In March, the Public Company Accounting Oversight Board (PCAOB) held hearings about whether to require public companies to change (or “rotate”) their external auditor periodically. Similarly, the European Union has proposed mandatory auditor rotation every six or 12 years.
Mandatory auditor rotation is designed to address a potential conflict of interest between a public company and its auditor. Because an auditor is hired and paid by the public company it audits, the auditor’s desire to maintain a good relationship with its client could conflict with its duty to rigorously question the client’s financial statements.
Advocates of mandatory rotation generally object to the historic coziness between auditors and the management of public companies: the auditors of almost 36 percent of all companies in the Russell 1000 have held that position for 21 years or more. These advocates cite two specific benefits of replacing the auditor every five or 10 years: a term limit for an auditor’s engagement with a company would decrease the auditor’s incentive to ingratiate itself with management, and furthermore, mandatory rotation would keep the current auditor on its toes, since it would fear that a new auditor would expose any previous errors or omissions.
On the other hand, public companies have vigorously argued that the benefits of mandatory rotation are outweighed by its costs. Because multinational corporations are very complex, an auditor must develop company specific knowledge to fully understand the company’s finances. Mandatory rotation would quickly erode this institutional knowledge, reducing audit quality and increasing costs.
In addition, critics point out that mandatory rotation undermines the role of the audit committee/a> in overseeing the audit process, as expanded by the Sarbanes Oxley Act. That Act made the auditor report to the independent audit committee, which now has the power to appoint and terminate the auditor.
Given these competing arguments, I favor a compromise proposal requiring the independent audit committee to periodically issue a request for proposal (RFP) for the audit engagement, but allowing the existing auditor to bid on the RFP. This proposal would reap most of the benefits of auditor rotation without imposing many of the costs.
Even if the existing auditor usually wins the RFP, the bidding process raises the probability that the audit committee would appoint a new auditor. This would encourage the existing auditor to maintain its professional skepticism more vigilantly. The existing auditor would be worried that any deficiencies in its audits would be discovered if a new auditor were subsequently engaged.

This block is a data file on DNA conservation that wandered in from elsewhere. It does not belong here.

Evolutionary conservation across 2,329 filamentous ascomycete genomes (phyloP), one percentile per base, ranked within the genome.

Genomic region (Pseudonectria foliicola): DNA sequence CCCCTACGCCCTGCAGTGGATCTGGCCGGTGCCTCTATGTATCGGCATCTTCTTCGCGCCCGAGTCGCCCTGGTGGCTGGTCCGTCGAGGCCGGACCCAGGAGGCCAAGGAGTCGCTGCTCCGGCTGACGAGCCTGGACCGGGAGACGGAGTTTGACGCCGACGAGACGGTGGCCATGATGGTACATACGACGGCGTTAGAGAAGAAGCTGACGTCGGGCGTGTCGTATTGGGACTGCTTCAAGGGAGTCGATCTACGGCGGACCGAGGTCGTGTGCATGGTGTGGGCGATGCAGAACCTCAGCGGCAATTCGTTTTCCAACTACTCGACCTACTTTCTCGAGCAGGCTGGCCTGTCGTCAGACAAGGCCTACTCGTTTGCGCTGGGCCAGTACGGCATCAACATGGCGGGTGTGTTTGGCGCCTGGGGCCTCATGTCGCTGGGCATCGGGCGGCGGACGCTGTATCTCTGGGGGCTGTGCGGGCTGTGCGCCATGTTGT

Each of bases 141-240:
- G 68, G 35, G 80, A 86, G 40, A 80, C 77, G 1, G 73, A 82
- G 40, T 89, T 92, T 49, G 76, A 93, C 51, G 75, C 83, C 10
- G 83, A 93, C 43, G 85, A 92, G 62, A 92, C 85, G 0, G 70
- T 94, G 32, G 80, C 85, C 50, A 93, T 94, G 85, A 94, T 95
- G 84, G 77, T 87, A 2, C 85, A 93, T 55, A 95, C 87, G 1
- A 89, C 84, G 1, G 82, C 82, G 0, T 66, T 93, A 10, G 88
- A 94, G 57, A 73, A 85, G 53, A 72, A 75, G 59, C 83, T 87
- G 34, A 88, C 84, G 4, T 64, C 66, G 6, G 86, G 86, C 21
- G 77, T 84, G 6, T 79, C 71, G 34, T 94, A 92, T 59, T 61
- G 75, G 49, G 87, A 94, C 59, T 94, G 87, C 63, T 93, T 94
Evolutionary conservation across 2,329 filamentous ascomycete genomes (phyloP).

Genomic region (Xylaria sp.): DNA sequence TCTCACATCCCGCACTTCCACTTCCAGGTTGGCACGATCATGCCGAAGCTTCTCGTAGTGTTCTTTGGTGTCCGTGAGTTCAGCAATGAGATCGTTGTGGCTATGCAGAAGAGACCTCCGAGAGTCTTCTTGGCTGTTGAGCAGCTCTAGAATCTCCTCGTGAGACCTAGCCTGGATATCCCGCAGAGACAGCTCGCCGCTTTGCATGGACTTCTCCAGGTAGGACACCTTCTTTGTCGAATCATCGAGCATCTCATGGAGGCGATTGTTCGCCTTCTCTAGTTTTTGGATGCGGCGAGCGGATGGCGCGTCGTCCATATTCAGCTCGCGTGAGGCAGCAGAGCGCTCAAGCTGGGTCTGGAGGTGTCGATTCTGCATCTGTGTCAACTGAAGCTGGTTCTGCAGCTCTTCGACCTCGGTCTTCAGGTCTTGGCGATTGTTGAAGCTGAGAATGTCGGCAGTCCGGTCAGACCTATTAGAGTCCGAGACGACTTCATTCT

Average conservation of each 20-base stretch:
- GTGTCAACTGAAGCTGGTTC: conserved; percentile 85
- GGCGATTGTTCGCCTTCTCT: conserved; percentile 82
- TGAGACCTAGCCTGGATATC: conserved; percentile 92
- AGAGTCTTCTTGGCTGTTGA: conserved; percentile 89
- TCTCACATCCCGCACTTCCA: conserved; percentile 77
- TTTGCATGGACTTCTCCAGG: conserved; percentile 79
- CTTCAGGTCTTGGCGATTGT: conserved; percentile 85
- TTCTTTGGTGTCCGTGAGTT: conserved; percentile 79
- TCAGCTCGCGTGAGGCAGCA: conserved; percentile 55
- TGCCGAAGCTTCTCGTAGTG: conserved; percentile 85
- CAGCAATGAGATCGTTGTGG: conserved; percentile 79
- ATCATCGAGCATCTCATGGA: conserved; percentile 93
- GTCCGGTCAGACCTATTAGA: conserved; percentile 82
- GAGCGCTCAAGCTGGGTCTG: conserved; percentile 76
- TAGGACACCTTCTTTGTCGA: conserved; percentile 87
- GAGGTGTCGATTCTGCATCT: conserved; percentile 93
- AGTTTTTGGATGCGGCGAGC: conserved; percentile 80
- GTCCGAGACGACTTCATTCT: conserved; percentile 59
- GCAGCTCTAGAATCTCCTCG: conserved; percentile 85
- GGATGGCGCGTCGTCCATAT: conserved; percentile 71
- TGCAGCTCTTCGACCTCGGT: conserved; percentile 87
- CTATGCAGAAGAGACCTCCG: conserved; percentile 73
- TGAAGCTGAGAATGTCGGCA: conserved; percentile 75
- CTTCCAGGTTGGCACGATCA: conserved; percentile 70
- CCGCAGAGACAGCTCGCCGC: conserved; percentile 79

Yet an RFP requirement would not impose large costs on a public company from switching its auditor every five or 10 years. The existing auditor would be replaced only if the audit committee decided that this change met a cost/benefit test in the context of that particular company.
Most importantly, an RFP process would reinforce the critical role of the independent audit committee in the eyes of the external auditor, especially one with a longstanding relationship to the same company. The RFP process would make it clear that the independent directors on the audit committee, not company management, were in charge of choosing the auditor and supervising its work.
Nevertheless, commentators are likely to raise three practical questions about this RFP proposal.
1. How often should the audit committee be required to issue a RFP?
In my view, the answer is every 15 years. This period would allow an audit firm enough time to gain the expertise it needed to understand the complexities of a global company. This period would also be long enough to warrant a serious effort by other large audit firms in responding to these RFPs. Audit fees for 15 years might even persuade one or two middle-size audit firms to develop the capability of auditing multinational companies.
2. Will there be enough firms bidding on the RFP other than the existing auditor?
Even if only one firm other than the existing auditor responds to the RFP, that should be sufficient to obtain most of the benefits of a competitive bidding process, as shown by the bidding for many large defense contracts. Of course, audit firms cannot perform both audit and non-audit services for the same public company. But the regulators could allow any qualified firm to respond to a RFP as long as the firm stopped the non-audit services if it won the RFP for the audit.
3. Will the RFP process make audit firms more likely to fold on tough accounting issues?
With a periodic RFP process, the auditor would make great efforts to serve the needs of the audit committee, not company management. Thus, the RFP process would make the existing auditor to be more responsive to the audit committee — exactly what we want. With the RFP process in mind, the auditor would be more likely to alert the audit committee to close questions on financial reporting and possible areas of debate with company management.
In short, mandatory audit rotation as a blanket rule is probably not cost effective. Instead, the PCAOB should require the audit committee to issue a RFP for the auditor engagement every 15 years, but allow the existing auditor to participate in the bidding process. This process would enhance the auditor’s willingness to make tough calls and reinforce its primary allegiance to the audit committee.